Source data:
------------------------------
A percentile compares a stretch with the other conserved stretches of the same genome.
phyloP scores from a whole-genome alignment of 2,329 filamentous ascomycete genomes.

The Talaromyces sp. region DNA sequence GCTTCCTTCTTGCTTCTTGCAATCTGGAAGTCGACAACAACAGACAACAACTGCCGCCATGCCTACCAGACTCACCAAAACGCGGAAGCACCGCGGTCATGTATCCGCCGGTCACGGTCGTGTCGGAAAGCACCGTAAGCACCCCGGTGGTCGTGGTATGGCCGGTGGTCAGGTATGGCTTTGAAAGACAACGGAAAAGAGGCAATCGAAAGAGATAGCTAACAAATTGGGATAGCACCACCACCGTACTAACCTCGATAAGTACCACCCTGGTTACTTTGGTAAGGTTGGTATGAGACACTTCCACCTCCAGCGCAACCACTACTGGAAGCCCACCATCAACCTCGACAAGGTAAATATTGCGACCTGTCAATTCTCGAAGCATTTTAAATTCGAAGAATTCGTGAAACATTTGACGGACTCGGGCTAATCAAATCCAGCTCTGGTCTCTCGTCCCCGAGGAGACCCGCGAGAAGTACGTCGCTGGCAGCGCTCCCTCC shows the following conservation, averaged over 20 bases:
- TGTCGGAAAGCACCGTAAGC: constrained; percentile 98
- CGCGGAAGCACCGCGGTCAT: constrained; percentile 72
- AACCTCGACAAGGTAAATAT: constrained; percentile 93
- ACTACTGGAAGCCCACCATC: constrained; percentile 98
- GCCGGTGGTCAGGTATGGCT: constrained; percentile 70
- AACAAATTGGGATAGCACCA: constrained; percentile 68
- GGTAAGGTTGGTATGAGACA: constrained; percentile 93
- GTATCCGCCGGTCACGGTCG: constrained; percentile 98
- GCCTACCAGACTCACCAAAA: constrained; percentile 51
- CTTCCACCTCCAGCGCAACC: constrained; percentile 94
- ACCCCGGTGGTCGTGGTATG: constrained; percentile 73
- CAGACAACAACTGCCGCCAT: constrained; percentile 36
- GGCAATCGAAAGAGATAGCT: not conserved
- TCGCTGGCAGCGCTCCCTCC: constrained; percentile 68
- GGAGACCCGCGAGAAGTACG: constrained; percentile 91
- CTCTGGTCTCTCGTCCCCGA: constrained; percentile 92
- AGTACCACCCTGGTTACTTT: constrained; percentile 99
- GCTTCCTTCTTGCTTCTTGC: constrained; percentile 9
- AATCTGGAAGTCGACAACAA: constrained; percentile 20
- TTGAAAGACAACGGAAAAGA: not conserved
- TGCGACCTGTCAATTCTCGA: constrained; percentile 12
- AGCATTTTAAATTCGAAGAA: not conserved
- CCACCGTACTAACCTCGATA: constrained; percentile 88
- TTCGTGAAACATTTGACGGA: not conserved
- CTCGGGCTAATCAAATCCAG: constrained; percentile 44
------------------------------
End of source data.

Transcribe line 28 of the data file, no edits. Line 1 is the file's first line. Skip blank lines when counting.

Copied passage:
- CTCGGGCTAATCAAATCCAG: constrained; percentile 44